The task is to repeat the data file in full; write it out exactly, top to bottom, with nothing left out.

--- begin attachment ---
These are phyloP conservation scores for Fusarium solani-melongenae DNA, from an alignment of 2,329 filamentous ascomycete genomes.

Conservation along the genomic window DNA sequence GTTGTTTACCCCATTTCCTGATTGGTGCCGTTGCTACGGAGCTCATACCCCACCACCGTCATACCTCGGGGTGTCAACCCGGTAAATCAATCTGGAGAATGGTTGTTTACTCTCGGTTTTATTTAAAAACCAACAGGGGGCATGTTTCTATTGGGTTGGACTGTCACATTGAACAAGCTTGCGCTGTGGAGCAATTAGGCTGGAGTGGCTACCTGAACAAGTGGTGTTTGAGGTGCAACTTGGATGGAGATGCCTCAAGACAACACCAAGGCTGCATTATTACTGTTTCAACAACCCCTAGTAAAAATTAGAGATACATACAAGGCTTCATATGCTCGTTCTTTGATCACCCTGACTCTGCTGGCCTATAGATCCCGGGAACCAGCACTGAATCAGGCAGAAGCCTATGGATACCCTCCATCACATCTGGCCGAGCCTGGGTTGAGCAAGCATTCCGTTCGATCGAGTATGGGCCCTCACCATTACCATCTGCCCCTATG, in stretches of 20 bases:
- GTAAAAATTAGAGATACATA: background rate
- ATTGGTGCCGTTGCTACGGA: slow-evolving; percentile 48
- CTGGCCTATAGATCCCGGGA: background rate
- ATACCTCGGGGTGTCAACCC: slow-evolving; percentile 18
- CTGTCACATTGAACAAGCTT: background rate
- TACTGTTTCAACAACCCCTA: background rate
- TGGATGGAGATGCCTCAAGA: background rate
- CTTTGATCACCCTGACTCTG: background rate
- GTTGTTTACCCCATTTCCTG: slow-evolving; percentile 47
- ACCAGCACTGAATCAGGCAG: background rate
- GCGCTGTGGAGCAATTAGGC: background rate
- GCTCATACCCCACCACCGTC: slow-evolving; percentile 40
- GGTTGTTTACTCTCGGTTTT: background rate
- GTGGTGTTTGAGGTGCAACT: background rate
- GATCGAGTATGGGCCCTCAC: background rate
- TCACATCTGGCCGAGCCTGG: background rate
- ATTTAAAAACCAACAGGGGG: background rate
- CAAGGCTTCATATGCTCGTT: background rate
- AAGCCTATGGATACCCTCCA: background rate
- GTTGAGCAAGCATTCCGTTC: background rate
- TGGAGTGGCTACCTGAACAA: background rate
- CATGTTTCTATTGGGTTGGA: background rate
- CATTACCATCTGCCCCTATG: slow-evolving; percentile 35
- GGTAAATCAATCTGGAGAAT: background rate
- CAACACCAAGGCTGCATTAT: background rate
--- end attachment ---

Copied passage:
These are phyloP conservation scores for Fusarium solani-melongenae DNA, from an alignment of 2,329 filamentous ascomycete genomes.

Conservation along the genomic window DNA sequence GTTGTTTACCCCATTTCCTGATTGGTGCCGTTGCTACGGAGCTCATACCCCACCACCGTCATACCTCGGGGTGTCAACCCGGTAAATCAATCTGGAGAATGGTTGTTTACTCTCGGTTTTATTTAAAAACCAACAGGGGGCATGTTTCTATTGGGTTGGACTGTCACATTGAACAAGCTTGCGCTGTGGAGCAATTAGGCTGGAGTGGCTACCTGAACAAGTGGTGTTTGAGGTGCAACTTGGATGGAGATGCCTCAAGACAACACCAAGGCTGCATTATTACTGTTTCAACAACCCCTAGTAAAAATTAGAGATACATACAAGGCTTCATATGCTCGTTCTTTGATCACCCTGACTCTGCTGGCCTATAGATCCCGGGAACCAGCACTGAATCAGGCAGAAGCCTATGGATACCCTCCATCACATCTGGCCGAGCCTGGGTTGAGCAAGCATTCCGTTCGATCGAGTATGGGCCCTCACCATTACCATCTGCCCCTATG, in stretches of 20 bases:
- GTAAAAATTAGAGATACATA: background rate
- ATTGGTGCCGTTGCTACGGA: slow-evolving; percentile 48
- CTGGCCTATAGATCCCGGGA: background rate
- ATACCTCGGGGTGTCAACCC: slow-evolving; percentile 18
- CTGTCACATTGAACAAGCTT: background rate
- TACTGTTTCAACAACCCCTA: background rate
- TGGATGGAGATGCCTCAAGA: background rate
- CTTTGATCACCCTGACTCTG: background rate
- GTTGTTTACCCCATTTCCTG: slow-evolving; percentile 47
- ACCAGCACTGAATCAGGCAG: background rate
- GCGCTGTGGAGCAATTAGGC: background rate
- GCTCATACCCCACCACCGTC: slow-evolving; percentile 40
- GGTTGTTTACTCTCGGTTTT: background rate
- GTGGTGTTTGAGGTGCAACT: background rate
- GATCGAGTATGGGCCCTCAC: background rate
- TCACATCTGGCCGAGCCTGG: background rate
- ATTTAAAAACCAACAGGGGG: background rate
- CAAGGCTTCATATGCTCGTT: background rate
- AAGCCTATGGATACCCTCCA: background rate
- GTTGAGCAAGCATTCCGTTC: background rate
- TGGAGTGGCTACCTGAACAA: background rate
- CATGTTTCTATTGGGTTGGA: background rate
- CATTACCATCTGCCCCTATG: slow-evolving; percentile 35
- GGTAAATCAATCTGGAGAAT: background rate
- CAACACCAAGGCTGCATTAT: background rate